September 5th was the 20th anniversary of the death of Teresa of Calcutta, canonized by Pope John Paul II on September 4th, 2003, but still known colloquially as ‘Mother Teresa’, sometimes with a ‘Saint’ preceding. Her death in 1997 was overshadowed by the tragic, violent and unexpected death of another famous figure, Princess Diana of Wales, formerly Diana Spencer before her marriage to Prince Charles, whose life was a sort of mirror-image of Mother Teresa’s. Worldly fame, fortune, physical beauty, romance (of a sort) were not the lot of the tireless worker in Calcutta, who would chose the worst room for herself in her convent of Sisters.
Yes, Diana had her good qualities, and my point is not to judge her; the princess may have made her peace with God in the midst of her turbulent life. What began as a fairy tale, with the most lavish and expensive wedding in modern history, was shown to be a facade, now being exposed to the world in memories and biopics. Diana’s tragic end in a dark Paris tunnel was sad. But it does seem somehow providential that God would permit these two women to depart this mortal coil within one week of each other in very different circumstances, to provide a contrast, perhaps, between what the world offers, and what God does.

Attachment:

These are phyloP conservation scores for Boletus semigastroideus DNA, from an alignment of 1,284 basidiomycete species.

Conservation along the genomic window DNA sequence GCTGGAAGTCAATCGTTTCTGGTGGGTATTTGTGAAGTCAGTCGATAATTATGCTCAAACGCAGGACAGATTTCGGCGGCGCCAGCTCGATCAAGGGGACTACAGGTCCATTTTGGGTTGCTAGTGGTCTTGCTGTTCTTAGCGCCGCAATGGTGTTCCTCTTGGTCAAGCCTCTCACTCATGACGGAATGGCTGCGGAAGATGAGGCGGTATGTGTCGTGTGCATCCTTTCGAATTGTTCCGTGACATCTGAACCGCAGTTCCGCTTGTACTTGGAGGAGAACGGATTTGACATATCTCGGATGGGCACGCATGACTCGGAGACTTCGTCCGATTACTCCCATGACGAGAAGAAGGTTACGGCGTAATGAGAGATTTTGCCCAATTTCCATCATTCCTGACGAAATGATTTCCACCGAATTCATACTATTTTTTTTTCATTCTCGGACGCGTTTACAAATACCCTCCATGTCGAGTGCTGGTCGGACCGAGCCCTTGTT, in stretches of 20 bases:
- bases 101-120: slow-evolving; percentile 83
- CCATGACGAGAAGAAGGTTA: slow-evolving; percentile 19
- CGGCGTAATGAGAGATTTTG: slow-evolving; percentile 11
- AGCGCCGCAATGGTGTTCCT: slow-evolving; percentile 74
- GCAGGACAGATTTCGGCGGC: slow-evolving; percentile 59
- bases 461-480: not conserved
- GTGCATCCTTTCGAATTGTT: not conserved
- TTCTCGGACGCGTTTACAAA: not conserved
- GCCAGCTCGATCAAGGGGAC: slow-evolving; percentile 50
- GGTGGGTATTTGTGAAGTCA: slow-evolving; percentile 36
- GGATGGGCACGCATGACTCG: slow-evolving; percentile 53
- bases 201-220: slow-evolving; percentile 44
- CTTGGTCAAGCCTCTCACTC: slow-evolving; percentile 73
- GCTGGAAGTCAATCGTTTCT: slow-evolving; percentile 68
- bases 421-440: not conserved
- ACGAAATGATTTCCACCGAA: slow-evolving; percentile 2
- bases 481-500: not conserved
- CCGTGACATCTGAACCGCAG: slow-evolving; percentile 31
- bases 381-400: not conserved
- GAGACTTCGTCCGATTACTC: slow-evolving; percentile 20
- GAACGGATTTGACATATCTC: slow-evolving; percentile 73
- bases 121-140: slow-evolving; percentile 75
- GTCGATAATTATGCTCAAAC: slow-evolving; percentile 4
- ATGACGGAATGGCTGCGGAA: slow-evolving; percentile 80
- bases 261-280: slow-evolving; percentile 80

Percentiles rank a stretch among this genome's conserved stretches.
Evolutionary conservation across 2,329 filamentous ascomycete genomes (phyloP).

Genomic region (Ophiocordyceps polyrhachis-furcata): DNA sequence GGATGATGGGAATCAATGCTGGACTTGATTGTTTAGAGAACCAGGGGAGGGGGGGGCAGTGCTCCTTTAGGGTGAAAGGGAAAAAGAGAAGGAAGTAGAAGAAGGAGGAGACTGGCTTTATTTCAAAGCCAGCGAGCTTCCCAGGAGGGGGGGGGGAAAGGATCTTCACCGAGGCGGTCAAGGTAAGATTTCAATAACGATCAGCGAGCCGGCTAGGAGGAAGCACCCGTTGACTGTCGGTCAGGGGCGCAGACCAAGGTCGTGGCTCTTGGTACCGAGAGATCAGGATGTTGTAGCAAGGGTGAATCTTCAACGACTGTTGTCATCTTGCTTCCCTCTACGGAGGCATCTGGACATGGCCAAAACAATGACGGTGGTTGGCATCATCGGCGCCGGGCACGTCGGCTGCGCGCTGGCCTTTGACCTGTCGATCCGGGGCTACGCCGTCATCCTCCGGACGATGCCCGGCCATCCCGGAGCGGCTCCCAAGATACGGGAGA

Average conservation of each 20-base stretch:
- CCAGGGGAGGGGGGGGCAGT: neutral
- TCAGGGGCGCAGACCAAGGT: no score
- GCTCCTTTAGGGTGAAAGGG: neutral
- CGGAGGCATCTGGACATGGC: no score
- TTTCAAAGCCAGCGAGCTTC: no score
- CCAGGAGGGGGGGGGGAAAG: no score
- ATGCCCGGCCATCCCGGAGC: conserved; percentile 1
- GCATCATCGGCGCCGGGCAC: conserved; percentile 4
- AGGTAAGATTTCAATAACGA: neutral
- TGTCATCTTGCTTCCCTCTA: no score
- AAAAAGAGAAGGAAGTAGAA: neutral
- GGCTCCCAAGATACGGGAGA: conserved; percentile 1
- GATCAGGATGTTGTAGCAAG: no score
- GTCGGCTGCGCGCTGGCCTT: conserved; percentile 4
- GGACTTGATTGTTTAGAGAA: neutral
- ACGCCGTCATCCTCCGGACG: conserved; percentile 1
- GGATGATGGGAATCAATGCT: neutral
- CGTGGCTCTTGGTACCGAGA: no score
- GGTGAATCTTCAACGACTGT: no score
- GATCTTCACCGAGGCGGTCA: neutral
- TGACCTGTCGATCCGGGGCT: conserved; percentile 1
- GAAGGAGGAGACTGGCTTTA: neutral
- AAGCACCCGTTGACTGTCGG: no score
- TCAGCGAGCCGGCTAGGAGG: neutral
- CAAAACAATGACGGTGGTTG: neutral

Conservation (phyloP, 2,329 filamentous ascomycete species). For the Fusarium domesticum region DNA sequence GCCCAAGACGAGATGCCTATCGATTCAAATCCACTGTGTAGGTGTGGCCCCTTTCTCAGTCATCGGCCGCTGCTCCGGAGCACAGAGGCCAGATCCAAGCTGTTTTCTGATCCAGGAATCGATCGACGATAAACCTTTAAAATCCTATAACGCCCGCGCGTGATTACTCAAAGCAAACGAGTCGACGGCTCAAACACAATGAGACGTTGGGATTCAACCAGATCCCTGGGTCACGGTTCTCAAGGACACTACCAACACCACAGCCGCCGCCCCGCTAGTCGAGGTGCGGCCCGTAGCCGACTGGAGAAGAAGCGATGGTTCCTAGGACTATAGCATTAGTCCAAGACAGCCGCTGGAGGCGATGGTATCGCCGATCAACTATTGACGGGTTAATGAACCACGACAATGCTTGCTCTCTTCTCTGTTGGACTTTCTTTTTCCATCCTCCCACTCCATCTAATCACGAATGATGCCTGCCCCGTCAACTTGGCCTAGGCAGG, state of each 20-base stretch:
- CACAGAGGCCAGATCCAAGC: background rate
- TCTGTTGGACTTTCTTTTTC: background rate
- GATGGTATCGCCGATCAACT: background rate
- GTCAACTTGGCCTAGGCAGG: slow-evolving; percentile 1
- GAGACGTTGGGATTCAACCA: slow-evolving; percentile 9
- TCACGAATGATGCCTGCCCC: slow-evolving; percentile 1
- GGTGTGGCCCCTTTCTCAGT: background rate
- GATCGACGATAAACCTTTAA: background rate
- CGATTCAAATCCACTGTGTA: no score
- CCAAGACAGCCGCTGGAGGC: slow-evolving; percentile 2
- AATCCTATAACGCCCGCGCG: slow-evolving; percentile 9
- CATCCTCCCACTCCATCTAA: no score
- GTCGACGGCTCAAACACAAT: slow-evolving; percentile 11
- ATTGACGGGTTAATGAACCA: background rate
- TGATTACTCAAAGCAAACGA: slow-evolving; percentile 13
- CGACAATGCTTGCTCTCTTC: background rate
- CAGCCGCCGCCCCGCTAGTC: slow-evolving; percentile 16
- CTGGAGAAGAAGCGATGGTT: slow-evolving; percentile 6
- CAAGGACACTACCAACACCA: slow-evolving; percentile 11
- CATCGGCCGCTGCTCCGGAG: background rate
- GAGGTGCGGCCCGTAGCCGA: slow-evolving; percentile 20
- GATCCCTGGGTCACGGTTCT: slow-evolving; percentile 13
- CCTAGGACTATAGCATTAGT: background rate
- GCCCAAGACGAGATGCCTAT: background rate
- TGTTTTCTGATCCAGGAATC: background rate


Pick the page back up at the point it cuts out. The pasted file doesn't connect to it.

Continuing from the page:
Besides the eternal fate of each, one of which we know now for certain, the other we leave in the hands of God, there is the earthly story: Which woman was more fulfilled and happy in this side of eternity? Saint Teresa’s memoirs (which she wanted destroyed), like Diana’s, indicate a soul that carried a lot of suffering, especially interior. Yet her darkness seems to have been vicarious and salvific, carrying the burdens, the lack of faith and the agony, of others, in a purifying and sanctifying dark night of the soul. Yet the Saint of Calcutta always radiated joy, goodness, patience and kindness, regardless of how she was ‘feeling’ inside.
Teresa and Diana trod divergent paths, made very different choices in life, and we now know that the one we can pray to, the other we must pray for (regardless of the secular verdict found in that treacly Elton-esque ballad). Perhaps, we may hope, the poor but determined saint interceded for the rich but wandering princess, and they may meet in paradise.
One never knows. But there really is something to Our Lord’s warning that the first shall be last, and His invitation to sell all we have and come follow Him. After all, heaven is worth nothing less.